Over the past 18 months, every South African business has had to re-evaluate its operations, strategy and financial assumptions. This time of change and strain has put the role of financial professionals under the spotlight, highlighting the pivotal role they play in helping organisations drive growth, digital transformation and data-driven decision-making
Against the backdrop of a pandemic, finance leaders have embraced an even more strategic role in the business. Customer behaviours and business operations have changed during social distancing, supply chains have been interrupted, and revenue uncertainty and unpredictability have yet to be dispelled. What’s more, hybrid working models and online customer interactions are here to stay.
Recent Sage research conducted shows the levels of change and disruption most South African businesses face. Among 313 leaders and financial professionals from 170 businesses with revenues of at least R14 million, 89% reported operating in a remote/hybrid working environment as of August 2021.
COVID-19 is not just a health crisis
Alongside the human and health challenges of COVID-19, most businesses are facing deep financial questions, too. More than half (52%) said their business costs have increased. In comparison, 48% reported challenges in managing costs and cashflow, while 45% agreed they are facing difficulties forecasting demand and revenue due to uncertainty.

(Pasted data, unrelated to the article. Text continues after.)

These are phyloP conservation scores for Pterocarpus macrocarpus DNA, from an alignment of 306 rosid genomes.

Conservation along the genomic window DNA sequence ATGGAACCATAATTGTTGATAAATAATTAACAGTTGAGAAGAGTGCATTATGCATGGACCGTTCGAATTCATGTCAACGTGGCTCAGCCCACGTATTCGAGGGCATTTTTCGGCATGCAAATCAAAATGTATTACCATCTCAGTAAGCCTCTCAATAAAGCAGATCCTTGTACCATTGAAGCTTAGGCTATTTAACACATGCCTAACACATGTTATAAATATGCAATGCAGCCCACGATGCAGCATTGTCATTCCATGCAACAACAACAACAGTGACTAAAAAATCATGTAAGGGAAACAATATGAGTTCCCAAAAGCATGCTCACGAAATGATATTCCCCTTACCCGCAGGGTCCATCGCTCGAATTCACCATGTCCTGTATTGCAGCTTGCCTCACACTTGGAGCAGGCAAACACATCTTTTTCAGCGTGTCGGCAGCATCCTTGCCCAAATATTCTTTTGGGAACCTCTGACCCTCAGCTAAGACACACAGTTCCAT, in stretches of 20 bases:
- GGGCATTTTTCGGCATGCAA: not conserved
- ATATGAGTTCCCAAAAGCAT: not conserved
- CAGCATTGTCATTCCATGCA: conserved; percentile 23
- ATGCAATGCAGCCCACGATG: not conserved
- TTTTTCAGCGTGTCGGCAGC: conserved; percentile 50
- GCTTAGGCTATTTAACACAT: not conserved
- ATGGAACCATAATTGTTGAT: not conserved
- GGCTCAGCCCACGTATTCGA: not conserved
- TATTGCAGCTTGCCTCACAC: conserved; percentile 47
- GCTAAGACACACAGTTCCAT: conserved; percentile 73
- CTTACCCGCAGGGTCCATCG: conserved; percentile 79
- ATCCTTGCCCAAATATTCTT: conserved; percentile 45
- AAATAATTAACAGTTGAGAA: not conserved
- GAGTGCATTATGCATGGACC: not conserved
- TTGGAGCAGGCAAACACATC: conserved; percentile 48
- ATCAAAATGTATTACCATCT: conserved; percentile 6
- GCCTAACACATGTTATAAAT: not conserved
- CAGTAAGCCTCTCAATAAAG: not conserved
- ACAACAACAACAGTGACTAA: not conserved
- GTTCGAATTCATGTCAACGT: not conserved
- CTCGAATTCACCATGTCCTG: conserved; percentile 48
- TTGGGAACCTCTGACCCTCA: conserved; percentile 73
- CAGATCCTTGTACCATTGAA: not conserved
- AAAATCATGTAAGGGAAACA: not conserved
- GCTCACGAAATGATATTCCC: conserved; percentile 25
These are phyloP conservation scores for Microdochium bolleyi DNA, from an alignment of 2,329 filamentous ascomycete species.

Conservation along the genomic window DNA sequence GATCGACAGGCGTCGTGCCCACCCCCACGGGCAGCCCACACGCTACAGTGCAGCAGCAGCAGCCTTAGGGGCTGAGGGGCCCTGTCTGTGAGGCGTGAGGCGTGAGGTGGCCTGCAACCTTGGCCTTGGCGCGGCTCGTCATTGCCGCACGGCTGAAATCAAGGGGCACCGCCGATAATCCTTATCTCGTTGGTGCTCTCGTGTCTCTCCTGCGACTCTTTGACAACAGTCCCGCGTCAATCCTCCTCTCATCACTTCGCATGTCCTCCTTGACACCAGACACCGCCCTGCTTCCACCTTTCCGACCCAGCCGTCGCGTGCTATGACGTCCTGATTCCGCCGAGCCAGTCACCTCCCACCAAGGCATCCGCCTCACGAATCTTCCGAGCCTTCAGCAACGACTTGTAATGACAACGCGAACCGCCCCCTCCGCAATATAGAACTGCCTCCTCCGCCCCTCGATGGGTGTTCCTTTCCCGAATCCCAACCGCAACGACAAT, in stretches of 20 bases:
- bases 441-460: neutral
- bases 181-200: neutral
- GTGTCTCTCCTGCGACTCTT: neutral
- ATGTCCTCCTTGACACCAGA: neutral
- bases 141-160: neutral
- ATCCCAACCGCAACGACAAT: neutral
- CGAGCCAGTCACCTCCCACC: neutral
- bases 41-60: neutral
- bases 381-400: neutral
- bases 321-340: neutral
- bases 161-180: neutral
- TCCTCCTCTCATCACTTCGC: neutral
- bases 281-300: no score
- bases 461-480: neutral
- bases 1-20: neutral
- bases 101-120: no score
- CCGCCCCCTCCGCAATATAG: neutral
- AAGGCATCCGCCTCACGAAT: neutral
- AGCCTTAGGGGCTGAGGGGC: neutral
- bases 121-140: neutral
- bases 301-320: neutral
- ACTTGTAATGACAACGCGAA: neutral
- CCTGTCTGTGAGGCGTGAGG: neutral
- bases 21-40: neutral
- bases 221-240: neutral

Six out of ten agreed COVID-19 has negatively impacted their business, while 50% said they expect COVID-19 to continue to have a negative impact for the next 18 months. This has translated into more pressure on financial professionals, with 83% reporting that business finance and accounting has become more complex and 65% saying their workload has increased.
On the upside, the central role of finance during the pandemic has heightened the importance of financial professionals to their businesses and shareholders. Nearly all of the professionals in our survey agreed that CFOs had been more directly involved in determining the overall business strategy. Their value is more apparent to others across the organisation, including the board and C-suite.
To chart their path in this changing world, CFOs are becoming digital transformation experts and data storytellers. Their role is no longer simply about reporting the numbers but also articulating the future of the business. This has created new imperatives in transforming financial systems to provide real-time data access and upskilling financial teams in data and technology skills.
Facing the challenges of hybrid working models
Today, finance teams are overwhelmed by data overload, manual tasks and struggle to access systems remotely. While they recognise that developing a new hybrid work culture in the finance team is important, they also face challenges such as improving data security and remote access to systems.
For that reason, one major trend we can expect to unfold over the next year is a significant investment in modernising financial and accounting platforms. The vast majority of businesses (91%) said they intend to be using cloud-based systems within the following year. This will help finance teams reduce manual admin, streamline access to data and collaborate remotely.
Whatever the next 18 months will bring, the good news is that finance teams have proven their resilience and learned lessons that will help them steer their businesses through further change. As we move beyond the pandemic, it is with a renewed appreciation for the central role of finance and opportunities for financial professionals to take an even more prominent role in the business.
Jordaan Burger, Vice President Finance, Africa, Middle East and Asia-Pacific at Sage